Step 4: Try Some Stress. If you cannot cut the components apart, try putting the adhesive under moderate stress, then giving it time to elongate or release. For a piece of deck hardware, that might mean driving a couple of chisels or other wedges under one edge sufficient to deflect but not bend the base, then leaving them for a day or more. As separation allows, tap the wedges deeper.
Step 5: Heat Things Up … Carefully. Where both bonded surfaces are metal, a heat gun or torch can melt the adhesive and break its grip. However, if your boat is fiberglass, the use of heat risks permanent damage because the temperature required to soften cured polyurethane will also soften cured polyester. Only heat the blade of your knife, razor, or wire, which can help it to penetrate the cured sealant more easily.
Step 6: Chemical Reaction. The list of solvents tried by desperate boat owners is exhaustive: acetone, toluene, xylene, MEK, alcohol, gasoline, WD-40, citrus cleaners, and more. Most have no effect on cured polyurethane and none work well enough to recommend. One chemical product that does get high marks is DeBond Marine Formula. More liquid knife than solvent, it is sprayed onto the exposed sealant after the edges have been scored with a blade. Employing wedges to keep the sealant under stress exposes a fresh target to the chemical as the bonded edge moves back with release. Given time and repeat applications, it’s usually successful at breaking the bond of 3M 5200 (and other adhesive sealants as well).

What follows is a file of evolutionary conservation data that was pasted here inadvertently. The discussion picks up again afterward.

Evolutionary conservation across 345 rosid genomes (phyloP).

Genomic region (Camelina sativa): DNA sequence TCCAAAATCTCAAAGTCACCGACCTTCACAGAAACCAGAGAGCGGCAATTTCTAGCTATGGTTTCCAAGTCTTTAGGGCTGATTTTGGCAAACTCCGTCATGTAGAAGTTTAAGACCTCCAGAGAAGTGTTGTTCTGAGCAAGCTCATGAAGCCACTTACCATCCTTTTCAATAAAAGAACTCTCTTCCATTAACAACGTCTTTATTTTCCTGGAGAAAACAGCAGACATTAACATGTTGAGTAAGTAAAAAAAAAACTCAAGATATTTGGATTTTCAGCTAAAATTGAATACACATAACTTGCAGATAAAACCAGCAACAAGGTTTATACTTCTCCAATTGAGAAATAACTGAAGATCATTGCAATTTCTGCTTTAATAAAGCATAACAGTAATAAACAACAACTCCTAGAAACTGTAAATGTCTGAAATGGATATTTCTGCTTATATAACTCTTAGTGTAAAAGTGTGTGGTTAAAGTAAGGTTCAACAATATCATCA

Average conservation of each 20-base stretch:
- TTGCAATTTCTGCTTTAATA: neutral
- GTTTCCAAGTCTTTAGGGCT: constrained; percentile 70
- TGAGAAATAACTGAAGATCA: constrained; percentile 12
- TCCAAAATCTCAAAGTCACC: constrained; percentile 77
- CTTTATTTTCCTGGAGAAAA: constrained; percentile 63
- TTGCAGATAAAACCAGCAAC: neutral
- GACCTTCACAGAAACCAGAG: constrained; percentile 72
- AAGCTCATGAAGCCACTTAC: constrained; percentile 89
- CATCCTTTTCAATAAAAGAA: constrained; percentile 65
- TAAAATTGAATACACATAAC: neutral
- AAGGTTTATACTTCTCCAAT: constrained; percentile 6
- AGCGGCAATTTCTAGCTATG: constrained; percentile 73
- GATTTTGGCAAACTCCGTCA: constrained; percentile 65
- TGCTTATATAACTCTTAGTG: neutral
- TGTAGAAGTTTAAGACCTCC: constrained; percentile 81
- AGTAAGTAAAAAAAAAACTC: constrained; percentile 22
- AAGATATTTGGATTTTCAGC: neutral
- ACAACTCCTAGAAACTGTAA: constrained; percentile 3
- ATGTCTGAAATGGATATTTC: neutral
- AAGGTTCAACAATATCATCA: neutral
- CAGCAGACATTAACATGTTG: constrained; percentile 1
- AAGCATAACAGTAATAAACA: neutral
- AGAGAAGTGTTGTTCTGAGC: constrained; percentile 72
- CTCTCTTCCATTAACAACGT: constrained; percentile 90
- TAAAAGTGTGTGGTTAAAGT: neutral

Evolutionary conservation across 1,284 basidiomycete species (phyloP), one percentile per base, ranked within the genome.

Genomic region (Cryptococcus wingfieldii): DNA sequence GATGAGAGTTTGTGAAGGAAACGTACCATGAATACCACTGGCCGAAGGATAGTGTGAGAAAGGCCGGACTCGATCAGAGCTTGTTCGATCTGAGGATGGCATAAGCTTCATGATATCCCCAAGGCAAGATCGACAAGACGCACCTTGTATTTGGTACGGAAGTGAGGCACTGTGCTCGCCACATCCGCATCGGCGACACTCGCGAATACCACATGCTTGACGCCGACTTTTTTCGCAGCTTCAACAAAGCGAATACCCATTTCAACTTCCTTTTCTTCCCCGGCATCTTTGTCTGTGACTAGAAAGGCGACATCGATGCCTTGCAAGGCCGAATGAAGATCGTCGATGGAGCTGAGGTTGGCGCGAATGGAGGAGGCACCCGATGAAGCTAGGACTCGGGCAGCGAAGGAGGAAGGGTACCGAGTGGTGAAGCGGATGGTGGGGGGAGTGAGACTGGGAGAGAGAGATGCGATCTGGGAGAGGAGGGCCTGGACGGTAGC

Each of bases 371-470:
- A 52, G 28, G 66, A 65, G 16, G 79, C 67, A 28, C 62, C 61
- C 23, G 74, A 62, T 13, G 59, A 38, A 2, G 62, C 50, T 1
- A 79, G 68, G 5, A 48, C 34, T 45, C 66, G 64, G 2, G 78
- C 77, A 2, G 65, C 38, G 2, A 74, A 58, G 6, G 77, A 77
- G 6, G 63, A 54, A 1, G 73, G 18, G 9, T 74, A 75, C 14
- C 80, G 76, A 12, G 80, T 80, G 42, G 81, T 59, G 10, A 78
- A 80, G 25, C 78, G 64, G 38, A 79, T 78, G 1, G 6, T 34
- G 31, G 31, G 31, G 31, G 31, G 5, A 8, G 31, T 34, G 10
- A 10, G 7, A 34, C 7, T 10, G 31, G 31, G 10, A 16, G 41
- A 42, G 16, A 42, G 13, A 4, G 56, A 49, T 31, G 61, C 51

Unlike some other release chemicals — there are several on the market — the DeBond product is also compatible with most plastics, except polycarbonate (Lexan). Without the use of a bond releaser, plastic parts — port light frames, for example — installed with 3M 5200 or other high-strength adhesive typically cannot be dismantled without damage. There is no downside to using a release chemical, beyond expense, so going to it first rather than last can pay dividends.
Here is a takeaway about polyurethane: The bond is permanent but the seal isn’t. That means things may still be stuck together just fine, but they will still be leaking. If you don’t want to do this again, re-bed with a less adhesive sealant.
Remove Thru-Hull Fittings
Thru-hull fittings can be jacked free with a length of threaded rod, a stiff backing plate, and three scraps of 2×4. Drill a hole through the center of the backing plate and the center of one of the wood scraps. Pass the threaded rod through the wood, up through the thru-hull fitting and, inside the boat, through the backing plate. Add a washer and thread on a nut inside, then seat the plate on the inside end of the fitting. Outside create a bridge by using the other two pieces of wood to support the ends of the speared piece on either side of the fitting. Add a washer and a nut, tightening until the bridge is clamped in place. Now turning the nut will pull the backing plate toward the hull, extracting the thru-hull in the process. Putting the sealant under stress then giving it time to stretch can avoid the common result of tearing away bits of the fiberglass laminate. If the sealant is polyurethane, a release chemical can help.